I've decided to split this topic off into another thread, separate from my helmets build thread. I've received a ton of requests on how to do lighting for IronMan helmets. Here I'll be covering a few of the basic lighting techniques that are used to light these helmets. I'll be showing these using the eye-pods that I've sculpted and molded.
This isn't the ultimate guide, but something to more spark your imaginations to create your own. But first some basics on LED lighting.
When using LED lights the biggest problem is diffusion. LED lights have a focal point or a focused area of lighting. Most LED lights need at least a 1/4 inch to properly diffuse or spread even and equal light, otherwise you get hotspots. Hotspots are where you can tell where the LEDs are, in other words not properly difussed.
One other thing, white reflects LED light MUCH better then using aluminum foil or silver paint. From my understanding it has to do with the wavelength and reflective properties of LED lights.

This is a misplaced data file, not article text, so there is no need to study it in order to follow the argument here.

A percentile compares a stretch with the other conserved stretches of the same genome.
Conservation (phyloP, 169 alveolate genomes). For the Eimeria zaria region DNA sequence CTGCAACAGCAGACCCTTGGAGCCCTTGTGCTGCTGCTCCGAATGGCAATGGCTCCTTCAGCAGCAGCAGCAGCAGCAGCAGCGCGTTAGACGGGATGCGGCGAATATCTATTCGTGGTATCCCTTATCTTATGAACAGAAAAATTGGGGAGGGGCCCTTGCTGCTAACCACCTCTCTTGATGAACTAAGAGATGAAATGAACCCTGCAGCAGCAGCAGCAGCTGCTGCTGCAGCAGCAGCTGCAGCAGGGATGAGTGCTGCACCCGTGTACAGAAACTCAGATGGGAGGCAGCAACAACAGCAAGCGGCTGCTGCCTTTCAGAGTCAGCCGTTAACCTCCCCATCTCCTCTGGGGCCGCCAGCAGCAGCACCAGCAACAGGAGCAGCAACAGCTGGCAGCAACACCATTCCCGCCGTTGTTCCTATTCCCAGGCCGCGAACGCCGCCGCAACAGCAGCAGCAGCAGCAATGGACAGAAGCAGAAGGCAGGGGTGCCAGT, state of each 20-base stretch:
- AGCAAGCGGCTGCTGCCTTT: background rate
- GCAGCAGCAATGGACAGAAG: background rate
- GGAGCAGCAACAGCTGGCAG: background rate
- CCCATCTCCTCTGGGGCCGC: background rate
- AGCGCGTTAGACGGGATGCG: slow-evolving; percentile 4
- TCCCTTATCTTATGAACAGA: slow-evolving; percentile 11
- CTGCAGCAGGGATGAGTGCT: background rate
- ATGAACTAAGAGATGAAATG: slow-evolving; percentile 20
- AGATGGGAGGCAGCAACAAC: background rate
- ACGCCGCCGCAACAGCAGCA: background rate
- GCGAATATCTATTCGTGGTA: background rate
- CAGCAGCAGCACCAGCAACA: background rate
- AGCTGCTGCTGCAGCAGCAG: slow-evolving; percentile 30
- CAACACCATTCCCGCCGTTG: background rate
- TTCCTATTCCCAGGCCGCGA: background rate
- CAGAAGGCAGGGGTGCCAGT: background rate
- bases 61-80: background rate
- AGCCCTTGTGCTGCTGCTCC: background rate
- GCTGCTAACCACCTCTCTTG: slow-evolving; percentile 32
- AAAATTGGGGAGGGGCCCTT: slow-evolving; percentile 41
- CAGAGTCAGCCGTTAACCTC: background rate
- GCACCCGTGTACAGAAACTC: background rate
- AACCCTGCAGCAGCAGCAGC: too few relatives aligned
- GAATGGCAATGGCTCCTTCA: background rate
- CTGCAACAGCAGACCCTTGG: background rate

With these small little details lets move on to the lighting.
eye socket setup
LED lights (what lights the eyes)
fogged or translucent white lense (frontward facing eye lense)
black plastic or black vinyl (backing for white plastic so the light doesnt escpae)
white plastic (goes between outside lense and inside black plastic)
This is the most common and simpliest technique for eye lighting. Basically this method consists of a lense lit from the top and that does not completely cover the entire eye socket. The non covered part at the bottom leaves a small reveal at the bottom of the eye socket to see through. The front fogged lense will be backed by a white layer or plastic or your preferred material, then black plastic or vinyl.
Enough LED's to line the top and bottom of each eye socket
Clear plexiglass and reflective mirror tint
Eye lighting rig that can
Many of you have seen the Haunted mansion at Disneyland. The ghosts dining and dancing in the dining room use this same technique.
Simply this method uses a mirrored lens at a 45 degree angle. The LED light is reflected off the mirrored lens making the whole eye socket light up.This method is a little bit more tricky but the finished product gives you a more obscured vision as your looking through the faceplate.
http://www.youtube.com/watch?v=YRnytAge-Ak Part 1
http://www.youtube.com/watch?v=VUkeR4fBhQQ Part 2
Next post I'll show how I set up create my "Eye pods".